Most of the cases in Unsolved Mysteries are relatively straightforward, even if they do not have satisfactory conclusions. A well-loved, church-going mother wound up dead after services. A child murderer escaped from jail, and through luck and timing, has stayed one step ahead of the law. But then there’s "A Death In Oslo," in which nothing about the case, from the victim’s identity to how she died, makes sense. These theories about "Jennifer Fairgate" from Unsolved Mysteries are a reminder that anything could be possible when there’s so little to go on.
Here’s what’s known about the case at hand: On Wednesday, May 31, 1995, a young woman in her 20s somehow checked into the most exclusive hotel in Norway without showing ID or a credit card. She signed the register using a false name (Jennifer Fairgate), a false address, and a false phone number, the latter two of which were Belgian. From tracking her key card and hotel staff reports, she appeared to have spent nearly all her time out of the hotel over the next two days.
On Saturday, one of the people working behind the hotel desk came upon Fairgate’s account and realized there was no card on file. She sent a security guard up to the room, 2805. The security guard went upstairs, knocked on the door. Seconds later, there was a gunshot.
According to reports, the security guard ran downstairs and raisef the alarm. It took 15 minutes for anyone to return. When hotel staff finally got the door open — which was double locked from the inside — open, the woman was dead on the bed, with a gun — which she was somehow holding backward — in her hand.
The rest, as they say, remains a mystery. Here are the big theories about who this woman was, and what happened to her:
1. She Was An Undercover Agent
The first mystery in this case is the woman’s identity. The phone number and address she provided match a tiny town in Belgium called Verlaine. The street was even correct (although the house number she provided does not exist). This kind of knowledgeable detail raises questions: Either the woman was familiar with Verlaine, or someone gave her that address to write down and they knew Verlaine enough to coordinate these details. However, when investigators showed the people of Verlaine a sketch of the woman, no one recognized her.
That leads to the idea the woman was an undercover agent, either with Interpol or an intelligence office for a European country — perhaps even Belgium’s oldest intelligence agency, the State Security Service (VSSE)? It would explain why the details of her identity were right, up to a point. It would also explain why no one stepped forward to claim her, or even acknowledge her death, despite years of investigators looking into the case.
2. She Was Being Trafficked
The undercover agent theory is also comforting because it gives an imagined agency to the woman’s choices. But there is a second, much more terrible theory: that "Fairgate" was not there of her own volition. The hotel receptionist said she vaguely recalled a man arriving with Fairgate, who hung back as she checked in and then disappeared up to the room with her.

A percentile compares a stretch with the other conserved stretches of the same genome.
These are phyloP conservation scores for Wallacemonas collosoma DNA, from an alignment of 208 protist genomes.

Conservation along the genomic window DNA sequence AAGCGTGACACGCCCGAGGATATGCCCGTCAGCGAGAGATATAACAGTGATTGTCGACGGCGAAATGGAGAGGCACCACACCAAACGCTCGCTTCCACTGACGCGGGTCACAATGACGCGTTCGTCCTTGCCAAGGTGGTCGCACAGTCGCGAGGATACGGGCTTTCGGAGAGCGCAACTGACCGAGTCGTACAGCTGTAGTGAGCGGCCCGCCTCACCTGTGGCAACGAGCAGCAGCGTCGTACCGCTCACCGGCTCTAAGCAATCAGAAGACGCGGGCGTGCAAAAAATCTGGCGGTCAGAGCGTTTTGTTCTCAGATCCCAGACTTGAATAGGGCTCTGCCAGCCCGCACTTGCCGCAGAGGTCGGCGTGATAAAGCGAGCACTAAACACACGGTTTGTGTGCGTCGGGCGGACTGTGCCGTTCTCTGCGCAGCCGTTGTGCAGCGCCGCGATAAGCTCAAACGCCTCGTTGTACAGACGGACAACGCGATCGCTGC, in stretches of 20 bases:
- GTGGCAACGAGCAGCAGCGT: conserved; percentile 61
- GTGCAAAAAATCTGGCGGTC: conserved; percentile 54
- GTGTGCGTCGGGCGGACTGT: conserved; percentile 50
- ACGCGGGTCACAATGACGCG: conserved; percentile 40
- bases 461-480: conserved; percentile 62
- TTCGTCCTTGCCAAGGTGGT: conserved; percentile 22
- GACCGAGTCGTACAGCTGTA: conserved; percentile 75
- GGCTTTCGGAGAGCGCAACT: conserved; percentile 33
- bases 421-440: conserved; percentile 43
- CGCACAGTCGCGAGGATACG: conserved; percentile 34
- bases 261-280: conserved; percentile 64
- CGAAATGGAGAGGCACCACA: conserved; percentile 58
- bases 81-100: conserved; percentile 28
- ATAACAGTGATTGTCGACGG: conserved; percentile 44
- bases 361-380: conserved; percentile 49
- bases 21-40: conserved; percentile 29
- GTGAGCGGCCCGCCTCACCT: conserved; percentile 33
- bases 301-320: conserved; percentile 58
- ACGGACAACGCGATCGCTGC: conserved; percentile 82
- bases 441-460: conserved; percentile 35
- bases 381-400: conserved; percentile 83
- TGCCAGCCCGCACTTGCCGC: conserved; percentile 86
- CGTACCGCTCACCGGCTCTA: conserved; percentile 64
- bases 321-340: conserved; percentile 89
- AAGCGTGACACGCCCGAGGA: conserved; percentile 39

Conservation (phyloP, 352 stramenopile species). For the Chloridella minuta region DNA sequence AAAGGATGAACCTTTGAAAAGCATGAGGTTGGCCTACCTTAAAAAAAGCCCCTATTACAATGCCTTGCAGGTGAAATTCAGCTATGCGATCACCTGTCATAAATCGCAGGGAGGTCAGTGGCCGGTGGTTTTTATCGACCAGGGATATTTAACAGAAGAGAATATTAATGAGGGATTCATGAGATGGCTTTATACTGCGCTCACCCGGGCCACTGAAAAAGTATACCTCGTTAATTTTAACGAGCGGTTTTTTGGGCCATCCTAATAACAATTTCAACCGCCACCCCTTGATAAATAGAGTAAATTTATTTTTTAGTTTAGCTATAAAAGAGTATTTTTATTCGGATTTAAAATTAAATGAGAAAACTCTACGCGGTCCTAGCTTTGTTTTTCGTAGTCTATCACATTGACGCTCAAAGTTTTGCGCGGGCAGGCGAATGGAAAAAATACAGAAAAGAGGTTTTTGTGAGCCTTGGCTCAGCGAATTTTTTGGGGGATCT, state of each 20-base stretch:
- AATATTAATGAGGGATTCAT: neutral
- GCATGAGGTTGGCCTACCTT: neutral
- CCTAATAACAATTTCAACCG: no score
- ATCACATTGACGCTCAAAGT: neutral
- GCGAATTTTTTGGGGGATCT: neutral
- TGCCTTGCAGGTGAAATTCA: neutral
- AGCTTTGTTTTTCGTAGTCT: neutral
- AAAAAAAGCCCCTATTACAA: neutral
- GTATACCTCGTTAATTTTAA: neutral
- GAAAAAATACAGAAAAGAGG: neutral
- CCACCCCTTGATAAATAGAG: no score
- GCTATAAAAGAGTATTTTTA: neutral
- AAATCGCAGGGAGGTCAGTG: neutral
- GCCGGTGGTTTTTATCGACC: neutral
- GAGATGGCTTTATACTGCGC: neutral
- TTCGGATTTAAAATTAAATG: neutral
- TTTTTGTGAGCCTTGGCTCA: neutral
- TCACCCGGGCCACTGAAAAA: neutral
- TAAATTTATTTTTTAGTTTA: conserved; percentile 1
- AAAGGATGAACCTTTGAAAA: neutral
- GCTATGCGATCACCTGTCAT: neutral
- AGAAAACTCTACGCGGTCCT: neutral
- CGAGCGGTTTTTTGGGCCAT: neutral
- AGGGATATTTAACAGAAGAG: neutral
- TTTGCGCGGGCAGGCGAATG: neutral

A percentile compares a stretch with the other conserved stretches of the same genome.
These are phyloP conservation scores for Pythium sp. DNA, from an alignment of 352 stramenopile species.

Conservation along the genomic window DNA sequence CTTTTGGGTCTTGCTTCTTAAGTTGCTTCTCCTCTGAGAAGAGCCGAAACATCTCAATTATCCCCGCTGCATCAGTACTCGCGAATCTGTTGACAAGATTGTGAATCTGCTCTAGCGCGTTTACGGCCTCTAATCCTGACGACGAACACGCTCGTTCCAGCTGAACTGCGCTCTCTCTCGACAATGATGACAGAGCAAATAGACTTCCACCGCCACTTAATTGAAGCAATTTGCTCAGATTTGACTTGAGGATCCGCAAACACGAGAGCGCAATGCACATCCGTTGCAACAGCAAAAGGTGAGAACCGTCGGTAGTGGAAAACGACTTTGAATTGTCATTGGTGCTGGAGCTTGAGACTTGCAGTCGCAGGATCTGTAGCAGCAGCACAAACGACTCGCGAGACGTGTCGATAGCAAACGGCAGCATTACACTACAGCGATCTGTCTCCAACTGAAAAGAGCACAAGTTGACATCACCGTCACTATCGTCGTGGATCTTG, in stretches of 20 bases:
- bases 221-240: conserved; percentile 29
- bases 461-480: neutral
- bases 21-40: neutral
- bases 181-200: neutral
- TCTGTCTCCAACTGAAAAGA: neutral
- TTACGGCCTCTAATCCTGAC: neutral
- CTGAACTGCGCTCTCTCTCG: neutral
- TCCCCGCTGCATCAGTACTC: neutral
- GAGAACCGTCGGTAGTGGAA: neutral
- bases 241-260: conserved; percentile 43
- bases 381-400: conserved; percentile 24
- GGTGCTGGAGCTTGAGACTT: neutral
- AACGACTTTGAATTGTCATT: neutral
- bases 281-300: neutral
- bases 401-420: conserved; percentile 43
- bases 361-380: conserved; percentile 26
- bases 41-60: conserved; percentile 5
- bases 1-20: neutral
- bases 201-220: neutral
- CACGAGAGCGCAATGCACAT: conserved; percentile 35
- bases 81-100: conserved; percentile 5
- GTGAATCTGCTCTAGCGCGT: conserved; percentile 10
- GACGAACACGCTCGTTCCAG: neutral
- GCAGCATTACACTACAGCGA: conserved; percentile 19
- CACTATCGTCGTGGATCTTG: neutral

Perhaps that man was in control, and "Fairgate" his prisoner. If so, she could have been a trafficking victim who was kidnapped and desperate to escape. Since she was out of the room for most of the two days before her death, no one knows what she was doing. The man may have been taken "Fairgate" to places, none of which were her choosing. He may have murdered her for trying to escape, or perhaps she took her own life.
3. The Hotel Staff Was Involved
Despite the above theories, there’s one glaring issue that cannot be ignored: The hotel staff’s behavior.
Admittedly, this was the mid-1990s, and the world was not fully digitalized yet. But even then, you don’t check into the most expensive hotel in the country and not present an ID or a credit card. That’s not how any of that works. Whoever checked her in may have deliberately disregarded protocols and then ignored the fact that there was no card on file for days.
Then there’s the security guard. He heard a gunshot, and he didn’t radio down for help immediately? Mobile phones were already widespread in Europe in the mid-1990s, but he didn’t call the police right awat? Instead, he… left the room unattended for a full quarter of an hour. Moreover, there are cameras all over the hotel, but there wasn’t any footage that could be of use?
If someone killed this woman and left with the door double-locked from the inside, either they are Spider-man, climbing the outside walls of the hotel, or they had help — possibly help from someone (or multiple someones) within the building.
4. She Died By Suicide
Or perhaps this is all just the product of letting one’s imagination run wild, and the answer is as simple as it seems: A young woman checked into a hotel, using a false name so no one could find her. She managed to fake her way into an expensive hotel, where slightly incompetent staff members made it easier for her to remain undetected while she completed suicide.
But such an ending feels deeply unsatisfying. With just enough unanswered questions, one can see why this case makes for a fascinating episode of Unsolved Mysteries. And who knows, maybe someone will see the episode, recognize "Fairgate," and come forward with answers.
If you or someone you know is experiencing suicidal thoughts, call the National Suicide Prevention Hotline at 1-800-273-8255 or text HOME to the Crisis Text Line at 741741. You can also reach out to the Trans Lifeline at 877-565-8860 or the Trevor Lifeline at 1-866-488-7386, or to your local suicide crisis center.
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